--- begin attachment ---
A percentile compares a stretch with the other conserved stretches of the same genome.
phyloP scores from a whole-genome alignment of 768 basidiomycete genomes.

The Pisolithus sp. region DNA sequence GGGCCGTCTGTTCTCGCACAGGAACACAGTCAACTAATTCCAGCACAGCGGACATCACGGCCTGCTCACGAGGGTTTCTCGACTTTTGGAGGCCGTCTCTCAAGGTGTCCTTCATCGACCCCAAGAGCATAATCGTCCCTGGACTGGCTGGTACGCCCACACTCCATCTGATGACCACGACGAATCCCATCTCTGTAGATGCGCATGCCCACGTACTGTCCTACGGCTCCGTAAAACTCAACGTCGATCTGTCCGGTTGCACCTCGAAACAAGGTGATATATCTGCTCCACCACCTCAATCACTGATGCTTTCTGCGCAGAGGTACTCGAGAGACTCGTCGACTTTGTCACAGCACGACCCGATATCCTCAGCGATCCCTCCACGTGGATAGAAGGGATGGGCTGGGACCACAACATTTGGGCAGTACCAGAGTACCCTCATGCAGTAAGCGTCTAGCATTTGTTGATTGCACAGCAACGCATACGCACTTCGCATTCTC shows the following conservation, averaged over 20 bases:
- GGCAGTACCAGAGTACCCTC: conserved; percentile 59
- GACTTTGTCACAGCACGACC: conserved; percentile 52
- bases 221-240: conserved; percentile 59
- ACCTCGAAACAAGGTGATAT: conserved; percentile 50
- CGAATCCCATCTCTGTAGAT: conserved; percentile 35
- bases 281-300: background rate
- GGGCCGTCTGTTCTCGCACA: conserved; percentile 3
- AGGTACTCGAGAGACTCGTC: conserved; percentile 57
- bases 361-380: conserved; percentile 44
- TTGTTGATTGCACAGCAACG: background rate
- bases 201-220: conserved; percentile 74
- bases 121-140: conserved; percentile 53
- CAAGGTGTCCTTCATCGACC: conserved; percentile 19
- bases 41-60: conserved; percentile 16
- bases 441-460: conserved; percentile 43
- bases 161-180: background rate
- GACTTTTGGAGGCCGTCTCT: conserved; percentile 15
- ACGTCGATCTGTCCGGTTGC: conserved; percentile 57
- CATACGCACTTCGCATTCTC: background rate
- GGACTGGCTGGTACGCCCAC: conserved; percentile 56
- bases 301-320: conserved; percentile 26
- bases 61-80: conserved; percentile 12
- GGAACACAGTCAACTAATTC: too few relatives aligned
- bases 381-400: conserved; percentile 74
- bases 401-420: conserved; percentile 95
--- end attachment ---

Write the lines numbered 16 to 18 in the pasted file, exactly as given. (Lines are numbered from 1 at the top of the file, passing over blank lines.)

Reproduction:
- CAAGGTGTCCTTCATCGACC: conserved; percentile 19
- bases 41-60: conserved; percentile 16
- bases 441-460: conserved; percentile 43